A vote to move forward on the Reid bill is scheduled for 1:00 a.m. Sunday morning. Depending on the outcome of the cloture vote, Reid could use his proposal as the base language to negotiate further, but if it fails GOP aides said he could be forced to use the Boehner plan as the basis to move forward.

“We must avert a default,” Reid said, “I urge my Republican friends to join me to move forward with the only compromise plan that’s left; in fact, the only option left at all to save this country from default.”

McConnell made clear Reid does not have the support to move forward on his bill as it stands. “I want to disabuse my good friend of the notion that somehow it’s going to pass,” he said. The Kentucky Republican took issue with Democratic charges that the GOP is filibustering Reid’s bill. McConnell read back to Reid his own quotes from 2007 that 60 votes were required in the Senate to move significant pieces of legislation. The big difference? Reid was in the minority back then, as McConnell is now.

Despite the gravity of the looming financial crisis and the diminishing window of time to resolve the long-running dispute, Republicans and Democrats nevertheless indulged themselves in revisiting their own tortured history of filibusters as a means of blocking or redirecting the flow of legislation.

Reid will use all available time to pressure Republicans into abandoning their filibuster and force the Senate into what appears to be a pointless wee-hour vote, certain to entomb his bill in a legislative grave.

While the White House was publicly urging Congress to move forward. “The parties are not that far apart here,” the president said in his weekly address to the nation. “There is very little time.”

The incendiary rhetoric surrounding the Boehner and Reid plans belies the fact that the two proposals are not miles apart in substance, which would suggest a compromise is reachable.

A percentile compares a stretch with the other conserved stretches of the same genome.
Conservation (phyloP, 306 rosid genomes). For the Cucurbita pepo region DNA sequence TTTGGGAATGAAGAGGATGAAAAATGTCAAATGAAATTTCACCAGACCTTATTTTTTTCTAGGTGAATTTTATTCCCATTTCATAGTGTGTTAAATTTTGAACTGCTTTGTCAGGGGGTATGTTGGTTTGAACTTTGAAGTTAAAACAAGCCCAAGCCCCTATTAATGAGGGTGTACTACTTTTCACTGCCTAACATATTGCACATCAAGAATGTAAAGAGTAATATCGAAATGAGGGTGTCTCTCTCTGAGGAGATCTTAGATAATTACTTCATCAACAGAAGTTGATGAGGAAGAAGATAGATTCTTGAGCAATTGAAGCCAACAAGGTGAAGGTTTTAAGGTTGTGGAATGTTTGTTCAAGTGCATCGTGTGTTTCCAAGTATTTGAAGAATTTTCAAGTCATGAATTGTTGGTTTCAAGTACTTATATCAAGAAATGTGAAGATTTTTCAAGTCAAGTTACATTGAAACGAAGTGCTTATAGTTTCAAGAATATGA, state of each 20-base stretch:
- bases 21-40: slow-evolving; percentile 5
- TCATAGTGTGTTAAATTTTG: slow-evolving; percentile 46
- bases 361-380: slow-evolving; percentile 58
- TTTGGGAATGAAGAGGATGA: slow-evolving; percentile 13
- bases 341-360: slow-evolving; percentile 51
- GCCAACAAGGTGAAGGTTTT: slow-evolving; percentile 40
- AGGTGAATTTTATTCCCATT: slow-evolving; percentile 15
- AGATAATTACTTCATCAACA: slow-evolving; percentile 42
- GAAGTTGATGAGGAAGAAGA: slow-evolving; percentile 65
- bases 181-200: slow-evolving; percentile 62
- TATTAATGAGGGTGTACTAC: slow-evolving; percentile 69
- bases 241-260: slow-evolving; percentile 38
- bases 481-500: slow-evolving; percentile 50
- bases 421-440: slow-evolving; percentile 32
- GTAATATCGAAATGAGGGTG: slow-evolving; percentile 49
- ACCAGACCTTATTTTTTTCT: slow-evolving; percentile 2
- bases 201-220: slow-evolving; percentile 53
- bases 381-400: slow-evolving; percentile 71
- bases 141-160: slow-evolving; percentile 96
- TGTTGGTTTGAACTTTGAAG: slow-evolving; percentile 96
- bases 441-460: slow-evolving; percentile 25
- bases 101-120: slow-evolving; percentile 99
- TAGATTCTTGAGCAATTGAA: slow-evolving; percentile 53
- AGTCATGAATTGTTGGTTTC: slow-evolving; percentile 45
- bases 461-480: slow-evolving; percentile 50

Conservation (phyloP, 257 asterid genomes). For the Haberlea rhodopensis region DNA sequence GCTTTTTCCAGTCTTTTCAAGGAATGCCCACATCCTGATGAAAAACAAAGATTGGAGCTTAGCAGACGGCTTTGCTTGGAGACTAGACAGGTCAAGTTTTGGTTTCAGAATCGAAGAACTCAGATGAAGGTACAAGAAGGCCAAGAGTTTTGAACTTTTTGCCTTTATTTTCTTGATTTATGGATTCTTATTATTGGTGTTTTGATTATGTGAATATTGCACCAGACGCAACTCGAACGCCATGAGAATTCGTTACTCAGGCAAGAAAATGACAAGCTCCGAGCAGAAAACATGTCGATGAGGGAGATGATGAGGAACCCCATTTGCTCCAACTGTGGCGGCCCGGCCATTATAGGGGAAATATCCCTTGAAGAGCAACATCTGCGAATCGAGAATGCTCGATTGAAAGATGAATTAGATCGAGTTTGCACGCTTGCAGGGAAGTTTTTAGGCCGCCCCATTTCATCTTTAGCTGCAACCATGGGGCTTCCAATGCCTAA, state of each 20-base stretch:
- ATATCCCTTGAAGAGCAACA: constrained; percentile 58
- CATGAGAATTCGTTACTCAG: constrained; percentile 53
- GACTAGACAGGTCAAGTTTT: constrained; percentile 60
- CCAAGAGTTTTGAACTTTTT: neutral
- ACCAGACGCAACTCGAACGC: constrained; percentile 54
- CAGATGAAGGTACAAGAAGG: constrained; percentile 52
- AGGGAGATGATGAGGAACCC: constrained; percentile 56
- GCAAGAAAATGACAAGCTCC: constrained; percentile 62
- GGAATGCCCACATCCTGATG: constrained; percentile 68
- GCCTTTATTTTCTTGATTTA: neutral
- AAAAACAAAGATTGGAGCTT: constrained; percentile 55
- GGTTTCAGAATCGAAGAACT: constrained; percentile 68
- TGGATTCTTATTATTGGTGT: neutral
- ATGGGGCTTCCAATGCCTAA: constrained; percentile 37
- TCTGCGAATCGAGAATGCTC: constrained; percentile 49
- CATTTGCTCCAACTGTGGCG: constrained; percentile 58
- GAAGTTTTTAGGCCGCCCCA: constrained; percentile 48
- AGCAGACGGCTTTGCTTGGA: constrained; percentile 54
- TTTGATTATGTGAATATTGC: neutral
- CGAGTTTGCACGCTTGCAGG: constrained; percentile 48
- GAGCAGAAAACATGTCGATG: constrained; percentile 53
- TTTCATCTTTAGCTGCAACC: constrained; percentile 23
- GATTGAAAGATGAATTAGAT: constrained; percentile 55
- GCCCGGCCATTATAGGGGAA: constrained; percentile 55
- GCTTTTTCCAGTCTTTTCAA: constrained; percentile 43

One key difference between the Boehner and Reid measures: the timetable. Boehner would require another vote to raise the debt ceiling early next year only if Congress meets two conditions: enacting further deficit reduction and sending a balanced budget amendment to the states, despite the fact that the constitutional amendment does not have the support necessary to emerge from either chamber. The Reid bill would provide mechanisms—first authored by McConnell—to allow for enough money to lift the debt ceiling through the next election.

But the politics of the debate, and the pressure from the GOP’s right flank to hold the line against the Democrats, has fueled a noxious atmosphere on Capitol Hill. “We can not unite America if we divide the movement,” said Rep. Thaddeus McCotter, R-Mich., a long shot 2012 presidential contender, on the difficult dynamics within his party. “Consequently the time has come for the tea party to grow up and the Republican Party to wake up and serve and save this great nation.”

The political stakes were high for Democrats as well with Obama facing reelection in a sour economic climate and Democrats’ Senate majority up for grabs next year.

If McConnell and Reid do in fact fail to compromise, and Reid can't appeal to seven Republicans to side with Democrats on cloture, the Senate will push the nation closer to default with a looming Tuesday deadline.

The gridlock has spurred at least one top lawmaker to seek introspection. Senate Majority Whip Dick Durbin, D-Ill., said he spent three hours at D.C.’s Eastern Market – an outdoor produce market near the Capitol – and drank coffee. “I wanted to get away from this place and spend a few minutes reflecting on something other than the give and take of the political debate,” Durbin said. “I sat on a bench for about three hours, just watching people walk by – trying to clear my mind.”

Durbin’s mind may be clear but the legislative situation isn’t -- except to say it remains visibly stuck. There is every indication efforts are underway invisibly to get it unstuck, but the fruits of those labors remain hidden. And there’s not much time left for lawmakers to drink coffee and people watch on a lazy Saturday morning.

This article is from the archive of our partner The Wire.